Wash & Wear Test – Counterfeit vs Official

We put two Tottenham Hotspur shirts head to head in a battle of quality, longevity, shape, fit and colour. One counterfeit, one official. Which one kept close to the original purchase condition? We’ll let the pictures do the talking.

Shirts Unworn – Day 1

The images show that the counterfeit product is a close copy of the official shirt, although under closer inspection there are some issues with stitching and branding.

Shirts worn 10 times and washed 10 times

It didn’t take long for the counterfeit product to show its true colours. With only 10 washes the AIA logo has started to peel away. Stitching had also started to come lose around the logo and inside.

Shirts worn 15 times and washed 15 times

Once the signs of wear started to show on the counterfeit shirt – they didn’t stop. The logo completely peeled away and the ‘Authentic Nike’ badge also began to peel away from the fabric. You may also notice the fabric looks more worn.

Back Four Comments:

Counterfeiters are making products that are close copies of official products. Fact. But the Wash and Wear test shows how important it is to know how to spot a fake.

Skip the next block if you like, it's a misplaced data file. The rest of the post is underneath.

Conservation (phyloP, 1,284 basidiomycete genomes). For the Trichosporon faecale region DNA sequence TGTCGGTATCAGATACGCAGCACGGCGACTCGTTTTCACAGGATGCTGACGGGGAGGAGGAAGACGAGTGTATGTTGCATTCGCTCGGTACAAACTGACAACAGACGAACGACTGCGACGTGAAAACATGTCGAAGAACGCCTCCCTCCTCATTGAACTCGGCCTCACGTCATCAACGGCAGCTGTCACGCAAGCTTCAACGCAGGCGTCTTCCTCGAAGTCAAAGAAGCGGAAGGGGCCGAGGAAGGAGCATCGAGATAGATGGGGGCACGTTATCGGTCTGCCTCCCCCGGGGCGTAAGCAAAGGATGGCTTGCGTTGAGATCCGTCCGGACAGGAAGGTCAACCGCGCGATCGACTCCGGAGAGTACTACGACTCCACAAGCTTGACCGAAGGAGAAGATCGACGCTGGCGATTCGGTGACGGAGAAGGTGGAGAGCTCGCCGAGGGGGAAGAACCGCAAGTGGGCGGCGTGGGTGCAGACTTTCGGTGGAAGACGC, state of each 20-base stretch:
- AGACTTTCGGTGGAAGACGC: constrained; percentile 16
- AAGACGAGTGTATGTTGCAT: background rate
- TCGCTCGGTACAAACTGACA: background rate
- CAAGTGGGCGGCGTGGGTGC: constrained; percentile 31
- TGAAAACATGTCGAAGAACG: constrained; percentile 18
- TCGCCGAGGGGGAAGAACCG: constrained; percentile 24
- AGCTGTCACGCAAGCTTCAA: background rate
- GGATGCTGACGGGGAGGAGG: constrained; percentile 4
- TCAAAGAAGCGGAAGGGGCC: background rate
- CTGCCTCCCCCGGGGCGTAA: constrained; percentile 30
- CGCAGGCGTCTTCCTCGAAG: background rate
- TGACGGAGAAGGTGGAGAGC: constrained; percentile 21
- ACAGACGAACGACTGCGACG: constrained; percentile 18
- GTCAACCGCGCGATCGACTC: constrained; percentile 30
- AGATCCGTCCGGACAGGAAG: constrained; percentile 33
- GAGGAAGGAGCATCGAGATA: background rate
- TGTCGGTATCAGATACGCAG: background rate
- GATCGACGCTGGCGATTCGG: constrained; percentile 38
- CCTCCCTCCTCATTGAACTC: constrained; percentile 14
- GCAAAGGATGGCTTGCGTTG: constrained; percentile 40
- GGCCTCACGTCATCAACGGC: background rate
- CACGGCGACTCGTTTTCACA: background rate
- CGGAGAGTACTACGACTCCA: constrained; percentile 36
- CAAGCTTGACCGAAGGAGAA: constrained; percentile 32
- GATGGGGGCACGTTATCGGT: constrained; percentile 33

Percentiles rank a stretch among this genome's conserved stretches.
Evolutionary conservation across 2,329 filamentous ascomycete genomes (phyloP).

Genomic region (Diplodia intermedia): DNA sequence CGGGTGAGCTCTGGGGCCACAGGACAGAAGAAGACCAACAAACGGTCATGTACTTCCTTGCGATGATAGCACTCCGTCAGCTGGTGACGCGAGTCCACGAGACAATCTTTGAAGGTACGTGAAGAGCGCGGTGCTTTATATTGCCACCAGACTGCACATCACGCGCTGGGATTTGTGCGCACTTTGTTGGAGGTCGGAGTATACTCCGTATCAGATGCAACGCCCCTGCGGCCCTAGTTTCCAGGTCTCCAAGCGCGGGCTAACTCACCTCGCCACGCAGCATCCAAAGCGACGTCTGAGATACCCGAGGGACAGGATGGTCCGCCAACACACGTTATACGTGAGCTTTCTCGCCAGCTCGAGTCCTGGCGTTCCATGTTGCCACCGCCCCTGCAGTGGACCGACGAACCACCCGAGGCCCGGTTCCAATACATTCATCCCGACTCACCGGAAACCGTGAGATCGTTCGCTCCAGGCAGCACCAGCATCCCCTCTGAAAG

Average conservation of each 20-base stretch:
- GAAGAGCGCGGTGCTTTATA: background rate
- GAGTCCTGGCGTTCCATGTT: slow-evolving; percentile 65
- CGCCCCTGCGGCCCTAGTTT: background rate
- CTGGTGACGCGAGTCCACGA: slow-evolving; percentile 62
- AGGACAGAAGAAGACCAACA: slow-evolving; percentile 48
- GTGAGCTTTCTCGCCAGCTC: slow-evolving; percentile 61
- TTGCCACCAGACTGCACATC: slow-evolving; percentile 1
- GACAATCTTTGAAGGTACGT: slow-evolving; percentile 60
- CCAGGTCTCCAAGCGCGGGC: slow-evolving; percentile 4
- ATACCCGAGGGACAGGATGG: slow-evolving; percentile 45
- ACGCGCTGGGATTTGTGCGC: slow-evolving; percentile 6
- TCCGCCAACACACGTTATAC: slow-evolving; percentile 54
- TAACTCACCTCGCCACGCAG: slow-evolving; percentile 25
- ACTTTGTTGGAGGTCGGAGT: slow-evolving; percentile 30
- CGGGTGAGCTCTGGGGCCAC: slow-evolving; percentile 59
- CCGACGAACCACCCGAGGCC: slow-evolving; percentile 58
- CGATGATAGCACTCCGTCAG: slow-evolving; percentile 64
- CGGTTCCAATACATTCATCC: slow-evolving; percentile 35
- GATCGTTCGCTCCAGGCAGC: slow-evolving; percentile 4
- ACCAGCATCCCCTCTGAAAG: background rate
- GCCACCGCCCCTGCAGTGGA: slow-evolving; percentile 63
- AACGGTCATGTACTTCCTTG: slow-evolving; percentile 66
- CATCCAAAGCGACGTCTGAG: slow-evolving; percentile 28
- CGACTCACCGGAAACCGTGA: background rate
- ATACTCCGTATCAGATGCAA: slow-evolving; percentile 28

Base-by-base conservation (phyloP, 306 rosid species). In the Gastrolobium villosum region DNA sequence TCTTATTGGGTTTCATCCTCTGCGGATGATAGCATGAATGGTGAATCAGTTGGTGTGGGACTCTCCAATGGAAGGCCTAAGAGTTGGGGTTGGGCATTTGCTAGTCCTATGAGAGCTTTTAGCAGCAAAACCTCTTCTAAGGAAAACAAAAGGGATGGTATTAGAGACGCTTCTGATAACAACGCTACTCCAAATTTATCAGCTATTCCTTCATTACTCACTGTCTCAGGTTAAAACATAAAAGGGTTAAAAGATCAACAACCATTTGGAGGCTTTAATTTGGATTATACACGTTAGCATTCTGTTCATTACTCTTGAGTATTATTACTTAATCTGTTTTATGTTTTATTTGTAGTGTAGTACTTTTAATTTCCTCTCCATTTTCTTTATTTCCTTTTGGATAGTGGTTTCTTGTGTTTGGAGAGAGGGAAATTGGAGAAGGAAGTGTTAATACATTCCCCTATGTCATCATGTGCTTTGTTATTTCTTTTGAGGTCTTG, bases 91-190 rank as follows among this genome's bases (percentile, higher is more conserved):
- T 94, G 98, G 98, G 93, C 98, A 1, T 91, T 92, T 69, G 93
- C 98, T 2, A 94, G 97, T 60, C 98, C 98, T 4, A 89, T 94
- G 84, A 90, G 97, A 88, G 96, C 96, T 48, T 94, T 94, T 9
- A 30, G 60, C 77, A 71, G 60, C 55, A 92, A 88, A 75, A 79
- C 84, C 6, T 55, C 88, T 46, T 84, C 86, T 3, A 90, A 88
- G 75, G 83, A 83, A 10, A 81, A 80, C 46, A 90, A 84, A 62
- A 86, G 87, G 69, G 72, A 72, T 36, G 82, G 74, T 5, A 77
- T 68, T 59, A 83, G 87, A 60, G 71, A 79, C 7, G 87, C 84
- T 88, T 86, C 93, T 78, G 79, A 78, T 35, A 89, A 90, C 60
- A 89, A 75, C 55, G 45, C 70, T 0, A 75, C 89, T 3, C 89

For the first few wears the Tottenham Hotspur Counterfeit shirt faired in a similar way to the official but then cracks started to appear. It’s important to look at the bigger picture with counterfeit product and not buy on impulse. Where was this shirt made, who by, in what conditions, is it fit for purpose and good value?

You can’t return a counterfeit product, you’re not protected, and your consumer rights don’t exist when it comes to fakes.

6 Insider Tips on How to Spot a Fake Football Shirt

Your club’s new kit has launched but how do you know the kit you’re looking to buy is the real deal? With so much choice available, Back Four want to make sure you’re not wasting your hard-earned cash and are continuing to support your club.

Back Four have years of experience in training law enforcement officers on how to spot a fake. Now we’re giving you full access, so you can see the warning signs, make the right decisions and stay on the right side of the law.

Back Four’s Top 6 Insider Tips

1) Price:

The biggest giveaway. Remember a bargain is never as good as it seems. If the shirt is 60% cheaper than it should be – it’s probably a fake.